The tension between mutants and humans continues to intensify, even with Magneto (Ian McKellan) behind bars. The situation hits a new level of panic however, thanks to an attempt to assassinate the President of the United States. The assassin seemed to have mutant powers, which turns even more humans against their cause. A lot of humans, including those in positions of power have begun to promote the Mutant Registration Act once more, but some, such as General William Stryker (Brian Cox), have more drastic measures in mind. Stryker wishes to wipe out mutants as a whole, in order to ensure safety for mankind. He is rumored to have been involved in some top secret projects, some of which involved experiments on mutants, perhaps even one known as Wolverine (Hugh Jackman). At the same time, Professor Xavier (Patrick Stewart) tries to keep things even handed and continues to run his school for mutants. When Stryker invades his school however, even Xavier sees the need for some kind of action. This leads to a partnership of sorts with Magneto, who has escaped his unique prison. The two make an odd couple, but with the survival of mutants on the line, they have no real choice.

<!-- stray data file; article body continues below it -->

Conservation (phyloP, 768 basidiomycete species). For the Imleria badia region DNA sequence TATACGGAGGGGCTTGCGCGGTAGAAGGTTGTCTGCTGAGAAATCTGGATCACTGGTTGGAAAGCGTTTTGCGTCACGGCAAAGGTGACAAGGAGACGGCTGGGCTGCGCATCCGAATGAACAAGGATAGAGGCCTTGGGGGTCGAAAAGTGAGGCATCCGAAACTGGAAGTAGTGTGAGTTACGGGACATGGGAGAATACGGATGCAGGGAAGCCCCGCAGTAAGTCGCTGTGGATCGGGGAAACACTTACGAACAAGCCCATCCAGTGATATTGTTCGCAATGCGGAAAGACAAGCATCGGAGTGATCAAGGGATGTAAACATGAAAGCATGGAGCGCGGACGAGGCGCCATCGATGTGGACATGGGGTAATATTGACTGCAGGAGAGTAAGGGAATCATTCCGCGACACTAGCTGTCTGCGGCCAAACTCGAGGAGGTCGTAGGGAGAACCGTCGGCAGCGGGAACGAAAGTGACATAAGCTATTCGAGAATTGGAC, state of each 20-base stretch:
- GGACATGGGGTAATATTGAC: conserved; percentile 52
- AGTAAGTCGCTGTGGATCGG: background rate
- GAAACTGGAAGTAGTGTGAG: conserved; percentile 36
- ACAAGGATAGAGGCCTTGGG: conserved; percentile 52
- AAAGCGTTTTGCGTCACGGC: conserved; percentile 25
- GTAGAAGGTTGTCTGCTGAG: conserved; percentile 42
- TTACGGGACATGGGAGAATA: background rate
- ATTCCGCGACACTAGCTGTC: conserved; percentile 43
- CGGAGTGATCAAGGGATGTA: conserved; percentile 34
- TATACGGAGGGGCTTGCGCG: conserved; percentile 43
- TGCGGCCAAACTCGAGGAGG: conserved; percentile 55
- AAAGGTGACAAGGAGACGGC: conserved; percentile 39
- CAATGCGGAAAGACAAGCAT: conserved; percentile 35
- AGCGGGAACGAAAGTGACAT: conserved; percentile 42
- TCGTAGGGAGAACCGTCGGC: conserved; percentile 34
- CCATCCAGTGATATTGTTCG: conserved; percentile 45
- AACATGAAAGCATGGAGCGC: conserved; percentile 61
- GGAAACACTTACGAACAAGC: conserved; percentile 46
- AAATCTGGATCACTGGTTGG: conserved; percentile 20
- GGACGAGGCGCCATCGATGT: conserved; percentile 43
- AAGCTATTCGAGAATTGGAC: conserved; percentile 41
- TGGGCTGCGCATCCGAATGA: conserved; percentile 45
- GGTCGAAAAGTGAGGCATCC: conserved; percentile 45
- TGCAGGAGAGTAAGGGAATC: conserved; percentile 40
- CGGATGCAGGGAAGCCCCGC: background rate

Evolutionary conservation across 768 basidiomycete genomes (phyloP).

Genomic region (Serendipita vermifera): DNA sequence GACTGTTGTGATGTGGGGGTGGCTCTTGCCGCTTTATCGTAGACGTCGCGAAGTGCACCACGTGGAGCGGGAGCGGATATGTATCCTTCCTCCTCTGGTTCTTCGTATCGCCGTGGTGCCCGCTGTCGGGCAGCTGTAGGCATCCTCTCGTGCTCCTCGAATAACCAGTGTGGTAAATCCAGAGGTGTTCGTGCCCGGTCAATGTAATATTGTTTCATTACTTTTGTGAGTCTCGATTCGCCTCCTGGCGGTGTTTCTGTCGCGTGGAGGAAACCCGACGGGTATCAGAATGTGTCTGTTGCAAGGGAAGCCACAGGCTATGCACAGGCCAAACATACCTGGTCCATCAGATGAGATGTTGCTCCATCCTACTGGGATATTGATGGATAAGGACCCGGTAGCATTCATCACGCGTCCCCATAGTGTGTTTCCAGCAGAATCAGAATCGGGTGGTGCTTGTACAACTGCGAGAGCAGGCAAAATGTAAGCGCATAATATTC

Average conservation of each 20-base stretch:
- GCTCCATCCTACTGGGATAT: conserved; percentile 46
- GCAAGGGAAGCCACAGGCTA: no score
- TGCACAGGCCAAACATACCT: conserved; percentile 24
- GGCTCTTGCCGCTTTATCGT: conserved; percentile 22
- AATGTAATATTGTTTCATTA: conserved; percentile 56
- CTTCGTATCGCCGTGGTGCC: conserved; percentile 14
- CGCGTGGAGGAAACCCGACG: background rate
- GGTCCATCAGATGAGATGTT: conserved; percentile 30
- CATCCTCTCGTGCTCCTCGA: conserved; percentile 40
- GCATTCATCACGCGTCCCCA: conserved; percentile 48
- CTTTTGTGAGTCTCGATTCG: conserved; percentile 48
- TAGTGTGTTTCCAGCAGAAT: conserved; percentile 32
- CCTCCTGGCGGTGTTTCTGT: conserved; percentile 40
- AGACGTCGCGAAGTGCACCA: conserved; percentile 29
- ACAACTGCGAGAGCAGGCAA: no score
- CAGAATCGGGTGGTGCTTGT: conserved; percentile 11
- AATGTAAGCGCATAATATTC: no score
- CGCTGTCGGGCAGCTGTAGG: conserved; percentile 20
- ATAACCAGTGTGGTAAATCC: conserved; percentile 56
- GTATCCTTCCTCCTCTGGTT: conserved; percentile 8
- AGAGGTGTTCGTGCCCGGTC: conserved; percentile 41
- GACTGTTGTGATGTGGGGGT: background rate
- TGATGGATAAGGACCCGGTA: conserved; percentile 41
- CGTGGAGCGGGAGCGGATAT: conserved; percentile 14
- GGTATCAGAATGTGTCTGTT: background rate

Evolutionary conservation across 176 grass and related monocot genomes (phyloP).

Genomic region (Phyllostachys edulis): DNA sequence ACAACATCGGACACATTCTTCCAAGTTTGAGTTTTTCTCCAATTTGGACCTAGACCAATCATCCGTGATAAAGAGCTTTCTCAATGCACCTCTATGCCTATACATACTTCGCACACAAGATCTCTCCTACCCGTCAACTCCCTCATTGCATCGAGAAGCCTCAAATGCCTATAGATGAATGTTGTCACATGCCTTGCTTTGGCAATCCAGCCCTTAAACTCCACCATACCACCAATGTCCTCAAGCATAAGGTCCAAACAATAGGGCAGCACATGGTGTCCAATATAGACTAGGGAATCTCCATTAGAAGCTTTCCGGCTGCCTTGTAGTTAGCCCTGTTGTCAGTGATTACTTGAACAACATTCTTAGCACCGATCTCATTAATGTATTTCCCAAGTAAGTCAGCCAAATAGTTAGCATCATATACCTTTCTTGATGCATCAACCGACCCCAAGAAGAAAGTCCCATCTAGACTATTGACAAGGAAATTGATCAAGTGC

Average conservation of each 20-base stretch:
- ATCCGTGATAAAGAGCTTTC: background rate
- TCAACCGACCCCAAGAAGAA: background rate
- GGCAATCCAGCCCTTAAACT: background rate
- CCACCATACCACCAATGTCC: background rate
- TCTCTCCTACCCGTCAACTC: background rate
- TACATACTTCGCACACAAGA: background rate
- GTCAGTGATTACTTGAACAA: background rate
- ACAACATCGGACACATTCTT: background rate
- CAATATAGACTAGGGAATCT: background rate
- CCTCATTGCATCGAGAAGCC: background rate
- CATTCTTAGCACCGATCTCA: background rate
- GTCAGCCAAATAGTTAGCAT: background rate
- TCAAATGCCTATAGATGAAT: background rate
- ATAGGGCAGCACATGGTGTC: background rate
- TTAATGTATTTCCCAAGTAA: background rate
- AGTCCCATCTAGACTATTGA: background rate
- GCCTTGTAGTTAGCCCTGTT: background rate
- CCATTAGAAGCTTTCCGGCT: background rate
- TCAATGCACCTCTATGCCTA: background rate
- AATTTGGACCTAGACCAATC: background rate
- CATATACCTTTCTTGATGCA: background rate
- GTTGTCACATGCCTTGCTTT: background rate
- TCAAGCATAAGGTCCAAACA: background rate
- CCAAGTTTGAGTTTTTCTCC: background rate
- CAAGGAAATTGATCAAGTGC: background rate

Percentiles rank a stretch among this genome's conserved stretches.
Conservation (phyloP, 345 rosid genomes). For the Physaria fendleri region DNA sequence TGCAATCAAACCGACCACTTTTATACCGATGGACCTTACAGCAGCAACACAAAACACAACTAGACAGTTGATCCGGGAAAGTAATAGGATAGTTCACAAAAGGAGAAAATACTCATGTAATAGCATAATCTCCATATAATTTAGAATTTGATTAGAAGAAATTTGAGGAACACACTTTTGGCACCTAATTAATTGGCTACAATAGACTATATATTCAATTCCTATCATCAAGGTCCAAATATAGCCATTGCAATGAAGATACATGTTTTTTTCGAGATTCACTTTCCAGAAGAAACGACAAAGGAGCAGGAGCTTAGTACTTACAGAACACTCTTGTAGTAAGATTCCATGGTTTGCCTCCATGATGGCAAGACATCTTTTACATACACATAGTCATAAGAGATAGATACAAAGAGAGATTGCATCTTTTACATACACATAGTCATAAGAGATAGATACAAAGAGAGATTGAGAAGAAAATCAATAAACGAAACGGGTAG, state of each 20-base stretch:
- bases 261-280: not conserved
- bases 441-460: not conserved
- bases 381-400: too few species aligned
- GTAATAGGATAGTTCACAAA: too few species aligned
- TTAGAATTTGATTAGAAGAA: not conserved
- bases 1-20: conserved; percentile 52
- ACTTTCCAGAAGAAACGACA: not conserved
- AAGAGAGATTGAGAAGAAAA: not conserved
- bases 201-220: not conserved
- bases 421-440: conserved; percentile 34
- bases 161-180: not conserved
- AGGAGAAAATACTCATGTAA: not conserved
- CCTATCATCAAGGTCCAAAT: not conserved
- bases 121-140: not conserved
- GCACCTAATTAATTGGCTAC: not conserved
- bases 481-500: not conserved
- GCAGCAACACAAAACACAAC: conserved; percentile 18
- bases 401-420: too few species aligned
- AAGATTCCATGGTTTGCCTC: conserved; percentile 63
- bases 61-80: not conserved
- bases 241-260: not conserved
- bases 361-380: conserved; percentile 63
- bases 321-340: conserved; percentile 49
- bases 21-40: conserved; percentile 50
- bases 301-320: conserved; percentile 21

X-Men: The Last Stand (2006)
As tensions rise between mankind and some of the mutant population, lines have begun to be drawn in the sand. A band of renegade mutants led by Magneto (Ian McKellan) lies in wait and makes plan to launch an attack against mankind. After all, they feel as if mankind are the inferior species and don’t want to be cataloged or forced to register themselves. Magneto’s wrath soon elevates from discussion to action however, when a drug company announces they have created a cure for mutants. One needle and the mutants are turned into normal people, which thrills some, but angers Magneto to no end. At the same time, Professor Xavier (Patrick Stewart) heads up his own band of mutants, but he wants peace and common ground. The death of Jean Grey (Famke Jannsen) has left Xavier’s group in a down state, but when she suddenly returns, things aren’t as smooth as expected. Grey is not as calm and peaceful as before and soon, she is sought after by both Xavier and Magneto, though for totally different purposes. When both find her at the same time, her incredible powers spiral to epic levels and in the process, Xavier is killed. Magneto soon attacks a center offering to cure mutants, which sparks retaliation from the government.